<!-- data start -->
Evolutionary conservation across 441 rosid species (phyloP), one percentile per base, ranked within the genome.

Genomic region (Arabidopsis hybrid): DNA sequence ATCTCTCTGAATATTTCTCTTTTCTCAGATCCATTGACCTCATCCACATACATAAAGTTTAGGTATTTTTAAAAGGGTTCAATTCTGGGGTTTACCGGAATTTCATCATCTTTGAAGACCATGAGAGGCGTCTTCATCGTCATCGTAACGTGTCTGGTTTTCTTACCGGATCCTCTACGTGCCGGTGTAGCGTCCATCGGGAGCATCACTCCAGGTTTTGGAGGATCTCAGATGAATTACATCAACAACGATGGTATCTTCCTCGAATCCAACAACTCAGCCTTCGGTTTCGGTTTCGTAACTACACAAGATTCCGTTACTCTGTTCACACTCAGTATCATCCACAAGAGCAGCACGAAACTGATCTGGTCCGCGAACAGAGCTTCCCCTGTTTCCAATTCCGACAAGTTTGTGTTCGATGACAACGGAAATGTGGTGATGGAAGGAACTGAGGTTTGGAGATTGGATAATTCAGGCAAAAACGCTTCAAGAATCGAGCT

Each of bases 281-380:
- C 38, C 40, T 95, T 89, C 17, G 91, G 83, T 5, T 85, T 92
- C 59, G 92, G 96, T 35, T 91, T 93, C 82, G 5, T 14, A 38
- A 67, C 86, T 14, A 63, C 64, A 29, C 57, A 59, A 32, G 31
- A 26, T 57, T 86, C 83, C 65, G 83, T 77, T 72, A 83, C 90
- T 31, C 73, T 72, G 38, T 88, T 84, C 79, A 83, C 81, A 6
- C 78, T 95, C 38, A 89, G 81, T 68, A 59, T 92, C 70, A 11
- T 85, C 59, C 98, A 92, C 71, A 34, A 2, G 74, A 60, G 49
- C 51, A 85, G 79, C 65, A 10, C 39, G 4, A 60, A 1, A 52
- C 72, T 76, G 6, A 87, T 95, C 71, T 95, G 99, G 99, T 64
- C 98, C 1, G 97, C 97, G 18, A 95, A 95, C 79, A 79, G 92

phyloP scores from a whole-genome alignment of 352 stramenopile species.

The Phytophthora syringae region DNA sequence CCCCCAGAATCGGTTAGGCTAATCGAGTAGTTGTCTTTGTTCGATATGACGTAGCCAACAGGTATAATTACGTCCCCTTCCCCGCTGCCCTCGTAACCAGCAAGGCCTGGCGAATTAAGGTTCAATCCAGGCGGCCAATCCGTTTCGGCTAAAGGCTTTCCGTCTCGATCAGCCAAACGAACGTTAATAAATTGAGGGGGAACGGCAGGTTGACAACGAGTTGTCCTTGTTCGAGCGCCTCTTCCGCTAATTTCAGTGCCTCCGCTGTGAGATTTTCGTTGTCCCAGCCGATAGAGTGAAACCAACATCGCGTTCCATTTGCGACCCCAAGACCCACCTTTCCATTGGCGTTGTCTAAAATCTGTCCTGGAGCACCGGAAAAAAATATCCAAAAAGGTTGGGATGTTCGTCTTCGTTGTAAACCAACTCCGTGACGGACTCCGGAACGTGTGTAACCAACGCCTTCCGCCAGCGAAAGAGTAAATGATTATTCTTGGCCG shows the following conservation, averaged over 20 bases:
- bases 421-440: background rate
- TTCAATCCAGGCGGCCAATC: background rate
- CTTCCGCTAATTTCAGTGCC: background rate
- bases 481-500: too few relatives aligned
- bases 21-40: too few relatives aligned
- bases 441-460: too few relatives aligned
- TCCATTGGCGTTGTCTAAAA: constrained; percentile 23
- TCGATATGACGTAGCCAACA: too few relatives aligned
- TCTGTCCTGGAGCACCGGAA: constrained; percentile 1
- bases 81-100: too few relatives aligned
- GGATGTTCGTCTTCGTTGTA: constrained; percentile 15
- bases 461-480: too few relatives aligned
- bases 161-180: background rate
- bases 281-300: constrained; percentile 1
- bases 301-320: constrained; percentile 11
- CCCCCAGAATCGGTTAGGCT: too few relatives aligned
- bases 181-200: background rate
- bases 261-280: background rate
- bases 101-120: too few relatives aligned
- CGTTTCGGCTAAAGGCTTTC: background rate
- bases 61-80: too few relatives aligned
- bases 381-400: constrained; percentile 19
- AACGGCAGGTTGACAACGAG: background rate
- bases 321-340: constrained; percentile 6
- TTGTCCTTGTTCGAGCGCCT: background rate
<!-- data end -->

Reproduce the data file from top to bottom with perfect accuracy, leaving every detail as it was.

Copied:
Evolutionary conservation across 441 rosid species (phyloP), one percentile per base, ranked within the genome.

Genomic region (Arabidopsis hybrid): DNA sequence ATCTCTCTGAATATTTCTCTTTTCTCAGATCCATTGACCTCATCCACATACATAAAGTTTAGGTATTTTTAAAAGGGTTCAATTCTGGGGTTTACCGGAATTTCATCATCTTTGAAGACCATGAGAGGCGTCTTCATCGTCATCGTAACGTGTCTGGTTTTCTTACCGGATCCTCTACGTGCCGGTGTAGCGTCCATCGGGAGCATCACTCCAGGTTTTGGAGGATCTCAGATGAATTACATCAACAACGATGGTATCTTCCTCGAATCCAACAACTCAGCCTTCGGTTTCGGTTTCGTAACTACACAAGATTCCGTTACTCTGTTCACACTCAGTATCATCCACAAGAGCAGCACGAAACTGATCTGGTCCGCGAACAGAGCTTCCCCTGTTTCCAATTCCGACAAGTTTGTGTTCGATGACAACGGAAATGTGGTGATGGAAGGAACTGAGGTTTGGAGATTGGATAATTCAGGCAAAAACGCTTCAAGAATCGAGCT

Each of bases 281-380:
- C 38, C 40, T 95, T 89, C 17, G 91, G 83, T 5, T 85, T 92
- C 59, G 92, G 96, T 35, T 91, T 93, C 82, G 5, T 14, A 38
- A 67, C 86, T 14, A 63, C 64, A 29, C 57, A 59, A 32, G 31
- A 26, T 57, T 86, C 83, C 65, G 83, T 77, T 72, A 83, C 90
- T 31, C 73, T 72, G 38, T 88, T 84, C 79, A 83, C 81, A 6
- C 78, T 95, C 38, A 89, G 81, T 68, A 59, T 92, C 70, A 11
- T 85, C 59, C 98, A 92, C 71, A 34, A 2, G 74, A 60, G 49
- C 51, A 85, G 79, C 65, A 10, C 39, G 4, A 60, A 1, A 52
- C 72, T 76, G 6, A 87, T 95, C 71, T 95, G 99, G 99, T 64
- C 98, C 1, G 97, C 97, G 18, A 95, A 95, C 79, A 79, G 92

phyloP scores from a whole-genome alignment of 352 stramenopile species.

The Phytophthora syringae region DNA sequence CCCCCAGAATCGGTTAGGCTAATCGAGTAGTTGTCTTTGTTCGATATGACGTAGCCAACAGGTATAATTACGTCCCCTTCCCCGCTGCCCTCGTAACCAGCAAGGCCTGGCGAATTAAGGTTCAATCCAGGCGGCCAATCCGTTTCGGCTAAAGGCTTTCCGTCTCGATCAGCCAAACGAACGTTAATAAATTGAGGGGGAACGGCAGGTTGACAACGAGTTGTCCTTGTTCGAGCGCCTCTTCCGCTAATTTCAGTGCCTCCGCTGTGAGATTTTCGTTGTCCCAGCCGATAGAGTGAAACCAACATCGCGTTCCATTTGCGACCCCAAGACCCACCTTTCCATTGGCGTTGTCTAAAATCTGTCCTGGAGCACCGGAAAAAAATATCCAAAAAGGTTGGGATGTTCGTCTTCGTTGTAAACCAACTCCGTGACGGACTCCGGAACGTGTGTAACCAACGCCTTCCGCCAGCGAAAGAGTAAATGATTATTCTTGGCCG shows the following conservation, averaged over 20 bases:
- bases 421-440: background rate
- TTCAATCCAGGCGGCCAATC: background rate
- CTTCCGCTAATTTCAGTGCC: background rate
- bases 481-500: too few relatives aligned
- bases 21-40: too few relatives aligned
- bases 441-460: too few relatives aligned
- TCCATTGGCGTTGTCTAAAA: constrained; percentile 23
- TCGATATGACGTAGCCAACA: too few relatives aligned
- TCTGTCCTGGAGCACCGGAA: constrained; percentile 1
- bases 81-100: too few relatives aligned
- GGATGTTCGTCTTCGTTGTA: constrained; percentile 15
- bases 461-480: too few relatives aligned
- bases 161-180: background rate
- bases 281-300: constrained; percentile 1
- bases 301-320: constrained; percentile 11
- CCCCCAGAATCGGTTAGGCT: too few relatives aligned
- bases 181-200: background rate
- bases 261-280: background rate
- bases 101-120: too few relatives aligned
- CGTTTCGGCTAAAGGCTTTC: background rate
- bases 61-80: too few relatives aligned
- bases 381-400: constrained; percentile 19
- AACGGCAGGTTGACAACGAG: background rate
- bases 321-340: constrained; percentile 6
- TTGTCCTTGTTCGAGCGCCT: background rate